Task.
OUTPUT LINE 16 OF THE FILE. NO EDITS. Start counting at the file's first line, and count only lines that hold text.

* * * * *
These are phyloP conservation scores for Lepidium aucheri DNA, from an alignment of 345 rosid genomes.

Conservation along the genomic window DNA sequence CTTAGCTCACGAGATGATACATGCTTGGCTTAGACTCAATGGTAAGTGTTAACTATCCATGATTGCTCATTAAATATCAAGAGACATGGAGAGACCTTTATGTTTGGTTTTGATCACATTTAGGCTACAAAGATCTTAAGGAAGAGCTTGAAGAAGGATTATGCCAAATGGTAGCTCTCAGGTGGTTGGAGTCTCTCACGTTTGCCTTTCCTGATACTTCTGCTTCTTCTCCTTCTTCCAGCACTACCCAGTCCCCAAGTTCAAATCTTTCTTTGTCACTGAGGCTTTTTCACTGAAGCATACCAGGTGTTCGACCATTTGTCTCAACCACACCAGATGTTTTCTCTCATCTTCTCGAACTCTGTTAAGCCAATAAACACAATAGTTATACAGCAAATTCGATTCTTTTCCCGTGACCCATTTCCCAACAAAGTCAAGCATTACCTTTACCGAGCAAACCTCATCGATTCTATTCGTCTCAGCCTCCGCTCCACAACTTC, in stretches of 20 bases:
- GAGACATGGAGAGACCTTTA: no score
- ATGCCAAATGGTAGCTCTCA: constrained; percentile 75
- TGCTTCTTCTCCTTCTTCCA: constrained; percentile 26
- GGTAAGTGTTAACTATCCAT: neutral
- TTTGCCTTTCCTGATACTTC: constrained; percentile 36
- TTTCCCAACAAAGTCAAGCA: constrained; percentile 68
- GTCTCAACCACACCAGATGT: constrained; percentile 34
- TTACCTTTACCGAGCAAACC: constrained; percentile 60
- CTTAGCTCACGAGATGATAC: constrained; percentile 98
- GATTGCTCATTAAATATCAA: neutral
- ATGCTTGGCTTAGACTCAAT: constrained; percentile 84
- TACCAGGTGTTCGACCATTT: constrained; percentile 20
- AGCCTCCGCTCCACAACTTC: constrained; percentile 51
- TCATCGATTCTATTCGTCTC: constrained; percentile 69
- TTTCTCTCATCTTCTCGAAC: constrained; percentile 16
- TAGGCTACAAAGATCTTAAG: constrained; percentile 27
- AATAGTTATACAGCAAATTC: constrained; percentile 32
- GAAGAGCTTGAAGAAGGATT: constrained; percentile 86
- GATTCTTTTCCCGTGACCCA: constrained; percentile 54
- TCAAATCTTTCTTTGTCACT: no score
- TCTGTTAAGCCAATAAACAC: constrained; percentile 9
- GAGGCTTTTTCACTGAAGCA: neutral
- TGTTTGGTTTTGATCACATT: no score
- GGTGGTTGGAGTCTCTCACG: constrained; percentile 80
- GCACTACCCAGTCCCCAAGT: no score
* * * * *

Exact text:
- TCATCGATTCTATTCGTCTC: constrained; percentile 69